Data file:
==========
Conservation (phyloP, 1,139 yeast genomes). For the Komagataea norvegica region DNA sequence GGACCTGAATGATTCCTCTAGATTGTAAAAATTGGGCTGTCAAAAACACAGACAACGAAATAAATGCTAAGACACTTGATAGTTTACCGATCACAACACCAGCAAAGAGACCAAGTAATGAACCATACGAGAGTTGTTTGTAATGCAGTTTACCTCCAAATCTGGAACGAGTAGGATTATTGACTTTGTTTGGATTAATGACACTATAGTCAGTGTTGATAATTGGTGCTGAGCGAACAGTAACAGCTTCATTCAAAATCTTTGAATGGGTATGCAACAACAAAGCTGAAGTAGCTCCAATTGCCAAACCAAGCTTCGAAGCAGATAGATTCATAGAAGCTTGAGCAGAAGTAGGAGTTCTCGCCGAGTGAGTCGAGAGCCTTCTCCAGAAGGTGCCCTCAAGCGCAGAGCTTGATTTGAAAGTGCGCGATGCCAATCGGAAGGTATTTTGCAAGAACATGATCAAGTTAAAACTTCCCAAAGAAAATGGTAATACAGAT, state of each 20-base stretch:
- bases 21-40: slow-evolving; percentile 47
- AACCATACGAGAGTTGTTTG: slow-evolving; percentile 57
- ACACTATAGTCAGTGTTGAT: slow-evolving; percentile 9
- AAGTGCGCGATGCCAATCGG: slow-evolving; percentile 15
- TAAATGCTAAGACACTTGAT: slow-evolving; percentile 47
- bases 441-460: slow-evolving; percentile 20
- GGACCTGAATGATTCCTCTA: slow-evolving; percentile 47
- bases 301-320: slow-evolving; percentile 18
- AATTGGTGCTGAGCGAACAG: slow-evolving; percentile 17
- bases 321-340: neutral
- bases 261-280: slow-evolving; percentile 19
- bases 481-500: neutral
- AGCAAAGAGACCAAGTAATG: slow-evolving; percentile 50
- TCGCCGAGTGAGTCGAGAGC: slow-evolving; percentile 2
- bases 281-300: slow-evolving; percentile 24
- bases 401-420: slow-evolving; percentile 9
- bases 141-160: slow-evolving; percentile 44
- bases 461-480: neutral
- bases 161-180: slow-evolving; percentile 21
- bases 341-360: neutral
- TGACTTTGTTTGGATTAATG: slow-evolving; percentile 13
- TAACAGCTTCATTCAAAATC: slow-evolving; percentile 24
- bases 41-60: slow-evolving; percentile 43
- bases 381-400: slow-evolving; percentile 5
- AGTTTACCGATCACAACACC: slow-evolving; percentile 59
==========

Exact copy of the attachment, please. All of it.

Conservation (phyloP, 1,139 yeast genomes). For the Komagataea norvegica region DNA sequence GGACCTGAATGATTCCTCTAGATTGTAAAAATTGGGCTGTCAAAAACACAGACAACGAAATAAATGCTAAGACACTTGATAGTTTACCGATCACAACACCAGCAAAGAGACCAAGTAATGAACCATACGAGAGTTGTTTGTAATGCAGTTTACCTCCAAATCTGGAACGAGTAGGATTATTGACTTTGTTTGGATTAATGACACTATAGTCAGTGTTGATAATTGGTGCTGAGCGAACAGTAACAGCTTCATTCAAAATCTTTGAATGGGTATGCAACAACAAAGCTGAAGTAGCTCCAATTGCCAAACCAAGCTTCGAAGCAGATAGATTCATAGAAGCTTGAGCAGAAGTAGGAGTTCTCGCCGAGTGAGTCGAGAGCCTTCTCCAGAAGGTGCCCTCAAGCGCAGAGCTTGATTTGAAAGTGCGCGATGCCAATCGGAAGGTATTTTGCAAGAACATGATCAAGTTAAAACTTCCCAAAGAAAATGGTAATACAGAT, state of each 20-base stretch:
- bases 21-40: slow-evolving; percentile 47
- AACCATACGAGAGTTGTTTG: slow-evolving; percentile 57
- ACACTATAGTCAGTGTTGAT: slow-evolving; percentile 9
- AAGTGCGCGATGCCAATCGG: slow-evolving; percentile 15
- TAAATGCTAAGACACTTGAT: slow-evolving; percentile 47
- bases 441-460: slow-evolving; percentile 20
- GGACCTGAATGATTCCTCTA: slow-evolving; percentile 47
- bases 301-320: slow-evolving; percentile 18
- AATTGGTGCTGAGCGAACAG: slow-evolving; percentile 17
- bases 321-340: neutral
- bases 261-280: slow-evolving; percentile 19
- bases 481-500: neutral
- AGCAAAGAGACCAAGTAATG: slow-evolving; percentile 50
- TCGCCGAGTGAGTCGAGAGC: slow-evolving; percentile 2
- bases 281-300: slow-evolving; percentile 24
- bases 401-420: slow-evolving; percentile 9
- bases 141-160: slow-evolving; percentile 44
- bases 461-480: neutral
- bases 161-180: slow-evolving; percentile 21
- bases 341-360: neutral
- TGACTTTGTTTGGATTAATG: slow-evolving; percentile 13
- TAACAGCTTCATTCAAAATC: slow-evolving; percentile 24
- bases 41-60: slow-evolving; percentile 43
- bases 381-400: slow-evolving; percentile 5
- AGTTTACCGATCACAACACC: slow-evolving; percentile 59